Buy multiple packages of pasta, rice, or quinoa when they are on sale. Splitting a membership to Costco or Sam’s Club with roommates can give you rock-bottom prices on many bulk staples too. Going the bulk route offers big savings that really add up over the course of a semester.
6. Buy Generic Brands
Opt for store-brand or generic labels instead of pricier name-brand items. Generic brands are often made in the same facilities and have similar quality. Things like canned vegetables, pasta, rice, cereal, spices, and other shelf-stable items can all be purchased as generics.
7. Take Advantage of Free Food on Campus
Keep an eye out for free food events, samples, and giveaways on campus. Many clubs, academic departments, and campus organizations will provide free pizza, snacks, or other foods, often just for showing up. Attend academic talks and campus events that advertise free food.
8. Bring Your Own Lunch to Class
Packing your own lunch to bring to campus each day saves a ton compared to eating out. Make simple sandwiches, salads, soups, or other portable items. Bring healthy snacks like yogurt, fruit, and veggies to have on hand between classes.
9. Take Advantage of Student Discounts
Don’t forget to look for student discounts at grocery stores, restaurants and cafes near campus. Many places offer a 10% or more discount when you show a valid student ID. Download apps and look for special student promos.
10. Choose Cheaper Proteins
When shopping for protein-rich foods, choose more budget-friendly options to keep costs down. Chicken is typically cheaper per pound than beef or pork. Eggs are one of the most affordable and versatile protein sources. Cooked in various ways, eggs make a quick protein-packed meal. Canned tuna and salmon are inexpensive sources of protein that are shelf-stable and easily portable as snacks or meal additions.
Lentils, beans, peas and other legumes provide a healthy dose of vegetarian protein for very little money. Purchase dry beans and lentils and cook up a big batch to add to salads, rice bowls, and soups all week long. Going with these more affordable proteins instead of costly red meat can lead to significant savings over time.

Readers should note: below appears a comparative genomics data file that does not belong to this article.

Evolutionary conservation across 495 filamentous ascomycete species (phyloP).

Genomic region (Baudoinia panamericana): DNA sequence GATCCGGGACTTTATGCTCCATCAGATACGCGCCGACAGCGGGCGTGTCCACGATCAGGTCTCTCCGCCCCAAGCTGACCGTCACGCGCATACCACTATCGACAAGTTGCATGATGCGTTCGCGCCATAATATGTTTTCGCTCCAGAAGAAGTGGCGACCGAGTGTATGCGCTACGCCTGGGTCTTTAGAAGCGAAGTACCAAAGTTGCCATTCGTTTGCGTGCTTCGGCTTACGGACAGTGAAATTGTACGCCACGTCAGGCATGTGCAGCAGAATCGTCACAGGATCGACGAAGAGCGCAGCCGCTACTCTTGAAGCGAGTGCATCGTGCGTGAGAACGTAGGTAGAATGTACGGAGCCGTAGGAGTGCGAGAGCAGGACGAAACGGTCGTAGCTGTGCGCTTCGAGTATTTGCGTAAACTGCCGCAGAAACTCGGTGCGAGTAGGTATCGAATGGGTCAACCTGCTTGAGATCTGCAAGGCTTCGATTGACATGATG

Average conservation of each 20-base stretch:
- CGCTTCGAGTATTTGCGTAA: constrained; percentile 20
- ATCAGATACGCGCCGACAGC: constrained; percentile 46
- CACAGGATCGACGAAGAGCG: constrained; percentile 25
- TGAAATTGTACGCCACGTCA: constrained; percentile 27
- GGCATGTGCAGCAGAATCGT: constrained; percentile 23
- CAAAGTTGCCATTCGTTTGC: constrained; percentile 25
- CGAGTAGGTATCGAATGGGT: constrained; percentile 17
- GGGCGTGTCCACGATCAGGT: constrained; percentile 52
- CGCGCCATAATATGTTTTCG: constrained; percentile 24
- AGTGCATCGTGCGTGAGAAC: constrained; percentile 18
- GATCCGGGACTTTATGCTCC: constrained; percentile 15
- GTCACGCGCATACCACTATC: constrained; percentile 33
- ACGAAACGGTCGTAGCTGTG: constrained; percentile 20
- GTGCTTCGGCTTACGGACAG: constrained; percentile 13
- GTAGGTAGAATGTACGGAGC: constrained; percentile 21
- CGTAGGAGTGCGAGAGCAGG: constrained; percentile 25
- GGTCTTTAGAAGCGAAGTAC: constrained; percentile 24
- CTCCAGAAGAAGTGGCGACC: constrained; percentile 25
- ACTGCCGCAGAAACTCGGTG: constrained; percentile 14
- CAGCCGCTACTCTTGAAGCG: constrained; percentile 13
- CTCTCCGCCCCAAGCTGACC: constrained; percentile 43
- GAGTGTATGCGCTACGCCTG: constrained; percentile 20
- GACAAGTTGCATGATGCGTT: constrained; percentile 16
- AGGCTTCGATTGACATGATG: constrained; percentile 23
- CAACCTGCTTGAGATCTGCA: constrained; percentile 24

11. Shop Farmers Markets
Check out any farmer’s markets offered on or near your college campus. Local farmer’s markets are budget-conscious places to buy fresh, seasonal produce. Fruits and vegetables at farmers’ markets are often cheaper than grocery store prices since you are buying directly from the farm source. Farmers’ markets are a great spot to get student discounts or split bulk purchases with roommates or classmates.
For example, buy a bushel of apples or a few pounds of sweet potatoes and divide it up. Look for the best deals on what is currently in season each time you visit the farmers market. Buying local seasonal produce saves money and reduces your environmental impact from long-distance food shipping.
While you’re living in a dorm or sharing an off-campus apartment during your college years, you may not have an ideal kitchen setup for cooking meals from scratch. However, as outlined in this article, there are many ways you can cut costs on food with just a little effort and planning.
Choosing economical ingredients, taking advantage of bulk bins, prepping your own snacks, and leveraging campus meal plans allows you to stick to your budget. With these tips, you can gain confidence that you are being a savvy shopper and consumer. Focus on filling your plates with nutritious, budget-friendly foods. Take control of your food costs so you can make the most of your college experience. Learn here more about saving and budgeting tips.